Thomas Bogdan

Hungarian Folk Songs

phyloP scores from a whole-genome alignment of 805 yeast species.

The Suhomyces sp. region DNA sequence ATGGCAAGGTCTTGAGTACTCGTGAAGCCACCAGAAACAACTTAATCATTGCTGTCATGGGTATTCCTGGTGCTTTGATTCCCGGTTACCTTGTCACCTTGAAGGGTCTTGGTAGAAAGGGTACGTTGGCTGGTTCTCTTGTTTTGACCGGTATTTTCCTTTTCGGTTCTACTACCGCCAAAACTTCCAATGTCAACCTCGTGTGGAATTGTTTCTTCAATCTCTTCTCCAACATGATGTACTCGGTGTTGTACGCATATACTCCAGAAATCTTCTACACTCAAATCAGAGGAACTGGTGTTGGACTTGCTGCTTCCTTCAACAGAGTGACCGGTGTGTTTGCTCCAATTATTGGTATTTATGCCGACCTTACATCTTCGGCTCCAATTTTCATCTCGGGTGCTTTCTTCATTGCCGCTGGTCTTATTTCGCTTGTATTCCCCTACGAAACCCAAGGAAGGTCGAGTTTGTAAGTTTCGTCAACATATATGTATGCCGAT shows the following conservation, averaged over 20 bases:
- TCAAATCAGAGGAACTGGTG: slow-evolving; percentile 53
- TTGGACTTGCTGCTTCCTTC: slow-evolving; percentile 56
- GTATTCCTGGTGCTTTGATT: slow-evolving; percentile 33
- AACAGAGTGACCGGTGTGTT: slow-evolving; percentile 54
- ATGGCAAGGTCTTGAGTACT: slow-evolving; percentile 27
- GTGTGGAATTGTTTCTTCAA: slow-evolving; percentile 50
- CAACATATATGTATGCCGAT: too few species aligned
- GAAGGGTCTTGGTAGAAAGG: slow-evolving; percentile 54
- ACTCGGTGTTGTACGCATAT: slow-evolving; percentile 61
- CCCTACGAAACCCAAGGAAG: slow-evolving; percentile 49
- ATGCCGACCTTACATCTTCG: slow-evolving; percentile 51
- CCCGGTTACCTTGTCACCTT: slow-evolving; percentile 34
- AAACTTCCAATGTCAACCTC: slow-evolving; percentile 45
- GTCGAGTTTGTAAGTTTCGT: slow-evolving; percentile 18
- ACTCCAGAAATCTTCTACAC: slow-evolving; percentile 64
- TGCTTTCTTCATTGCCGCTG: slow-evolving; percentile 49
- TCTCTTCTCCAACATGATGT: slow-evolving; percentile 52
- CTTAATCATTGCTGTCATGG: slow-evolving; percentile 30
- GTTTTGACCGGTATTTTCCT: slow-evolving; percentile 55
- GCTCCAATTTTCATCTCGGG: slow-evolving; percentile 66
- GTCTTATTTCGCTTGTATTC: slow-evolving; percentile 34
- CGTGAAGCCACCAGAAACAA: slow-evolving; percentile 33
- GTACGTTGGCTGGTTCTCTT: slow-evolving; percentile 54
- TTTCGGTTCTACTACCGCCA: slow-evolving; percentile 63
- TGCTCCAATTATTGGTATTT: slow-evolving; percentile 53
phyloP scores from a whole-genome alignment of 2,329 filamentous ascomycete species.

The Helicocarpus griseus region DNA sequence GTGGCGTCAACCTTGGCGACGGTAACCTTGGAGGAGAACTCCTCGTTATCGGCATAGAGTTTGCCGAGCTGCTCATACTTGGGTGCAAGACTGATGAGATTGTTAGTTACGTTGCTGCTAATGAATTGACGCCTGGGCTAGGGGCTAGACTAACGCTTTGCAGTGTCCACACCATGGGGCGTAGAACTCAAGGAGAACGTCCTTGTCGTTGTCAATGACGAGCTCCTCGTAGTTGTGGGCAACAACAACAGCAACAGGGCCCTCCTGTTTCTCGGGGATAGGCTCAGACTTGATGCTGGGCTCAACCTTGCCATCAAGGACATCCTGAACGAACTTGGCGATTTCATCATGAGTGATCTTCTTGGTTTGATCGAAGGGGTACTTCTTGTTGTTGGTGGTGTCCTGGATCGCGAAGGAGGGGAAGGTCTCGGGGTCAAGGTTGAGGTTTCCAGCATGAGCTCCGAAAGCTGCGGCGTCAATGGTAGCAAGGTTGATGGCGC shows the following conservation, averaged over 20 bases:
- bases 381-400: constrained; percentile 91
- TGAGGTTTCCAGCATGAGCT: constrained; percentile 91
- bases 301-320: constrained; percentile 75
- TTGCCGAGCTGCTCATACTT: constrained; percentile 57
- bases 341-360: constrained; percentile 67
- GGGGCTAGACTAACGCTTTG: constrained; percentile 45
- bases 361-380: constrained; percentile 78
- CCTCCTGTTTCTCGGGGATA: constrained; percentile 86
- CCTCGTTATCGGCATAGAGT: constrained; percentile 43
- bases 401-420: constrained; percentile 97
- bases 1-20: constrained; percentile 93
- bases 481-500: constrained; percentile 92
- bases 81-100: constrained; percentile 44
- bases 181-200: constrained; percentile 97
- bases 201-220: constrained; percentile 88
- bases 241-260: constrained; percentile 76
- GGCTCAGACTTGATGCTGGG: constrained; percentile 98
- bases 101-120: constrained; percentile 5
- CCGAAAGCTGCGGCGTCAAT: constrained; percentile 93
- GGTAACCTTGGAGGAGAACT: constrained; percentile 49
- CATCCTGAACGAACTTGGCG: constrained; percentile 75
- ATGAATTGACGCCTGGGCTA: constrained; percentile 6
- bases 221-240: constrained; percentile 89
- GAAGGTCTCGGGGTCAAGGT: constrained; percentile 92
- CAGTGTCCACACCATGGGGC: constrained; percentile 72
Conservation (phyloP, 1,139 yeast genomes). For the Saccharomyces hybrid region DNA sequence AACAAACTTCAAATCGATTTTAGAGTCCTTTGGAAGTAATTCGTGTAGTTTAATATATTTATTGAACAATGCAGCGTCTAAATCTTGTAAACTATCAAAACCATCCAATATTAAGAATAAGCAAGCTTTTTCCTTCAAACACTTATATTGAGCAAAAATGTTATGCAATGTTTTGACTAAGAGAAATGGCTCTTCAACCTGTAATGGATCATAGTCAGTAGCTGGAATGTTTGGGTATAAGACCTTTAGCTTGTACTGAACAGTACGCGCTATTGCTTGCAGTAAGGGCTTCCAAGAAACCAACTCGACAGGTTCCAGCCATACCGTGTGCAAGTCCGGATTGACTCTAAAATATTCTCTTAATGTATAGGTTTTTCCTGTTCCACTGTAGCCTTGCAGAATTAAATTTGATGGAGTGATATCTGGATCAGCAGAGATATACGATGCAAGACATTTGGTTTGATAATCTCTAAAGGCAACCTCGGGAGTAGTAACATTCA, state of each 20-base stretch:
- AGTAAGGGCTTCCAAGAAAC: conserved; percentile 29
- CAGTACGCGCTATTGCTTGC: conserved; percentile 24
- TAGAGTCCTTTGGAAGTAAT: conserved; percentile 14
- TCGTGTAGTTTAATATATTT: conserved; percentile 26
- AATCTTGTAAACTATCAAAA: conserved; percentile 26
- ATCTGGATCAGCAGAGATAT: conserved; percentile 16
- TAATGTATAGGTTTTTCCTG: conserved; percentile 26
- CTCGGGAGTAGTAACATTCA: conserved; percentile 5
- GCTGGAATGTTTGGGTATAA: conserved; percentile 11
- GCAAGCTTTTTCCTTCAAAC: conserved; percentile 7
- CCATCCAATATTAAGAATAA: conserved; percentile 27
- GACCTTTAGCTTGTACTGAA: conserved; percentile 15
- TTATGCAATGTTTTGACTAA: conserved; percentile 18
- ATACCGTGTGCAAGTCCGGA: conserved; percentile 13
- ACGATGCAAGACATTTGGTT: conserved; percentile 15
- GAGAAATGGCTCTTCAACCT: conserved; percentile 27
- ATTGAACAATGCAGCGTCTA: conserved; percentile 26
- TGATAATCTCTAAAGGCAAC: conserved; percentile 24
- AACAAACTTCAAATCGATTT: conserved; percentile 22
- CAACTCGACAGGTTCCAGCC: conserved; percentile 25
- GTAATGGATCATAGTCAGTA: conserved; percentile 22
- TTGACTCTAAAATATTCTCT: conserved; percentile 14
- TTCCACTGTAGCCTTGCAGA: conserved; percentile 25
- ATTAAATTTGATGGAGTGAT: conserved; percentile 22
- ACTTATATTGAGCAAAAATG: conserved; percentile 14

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One of the most difficult areas of Béla Bartók's worklist are his songs, of which there are very many; they are significant, as one aspect of this very modern composer's late romantic heritage was his approach to melody, and this remained a constant as long as he lived. The songs, however, are written in the inaccessible language of Hungarian, and given their grounding in folk song, it is typical for native Hungarian singers to render them in a sobby, emotionally overextended manner, part Italian tradition and part the time-honored tradition of Magyar singing found yet as this is written in Hungarian cabarets and restaurants. Tenor Thomas Bogdan is a respected new music interpreter and academic who has done the groundwork to master the difficult Hungarian tongue; he sings the 25 selections on Centaur Records' Hungarian Folksongs by Bartók and Kodály in a light, lyric tenor with no fuss and no muss, though including some restrained emotional characterization in his delivery of the lyrics. The lyrics themselves -- an essential component in such a package -- are provided in encapsulated prose summary form, and as the booklet is only a six-sheet foldout, there's very little background on the compositions provided, though in this case the lyrics are more important, so one is grateful. Accompaniments are clear and direct in Bartók, but so spare as to be nearly nonexistent in Kodály, and Sato does a terrific job in negotiating what is largely negative space and not becoming impatient with such understated music. A fair amount of Bogdan's singing has an off-the-cuff quality, almost like Eric Bentley singing his own English translations of Bertolt Brecht's songs, but this casual way of delivering difficult music is part of what makes Centaur Records' Hungarian Folksongs by Bartók and Kodály personable, attractive, and way, way different from the usual in such literature. The recording, made at Bennington College in Vermont, could stand to be a little closer in perspective, but isn't so mired in reverberation that it is diffuse and distracting.

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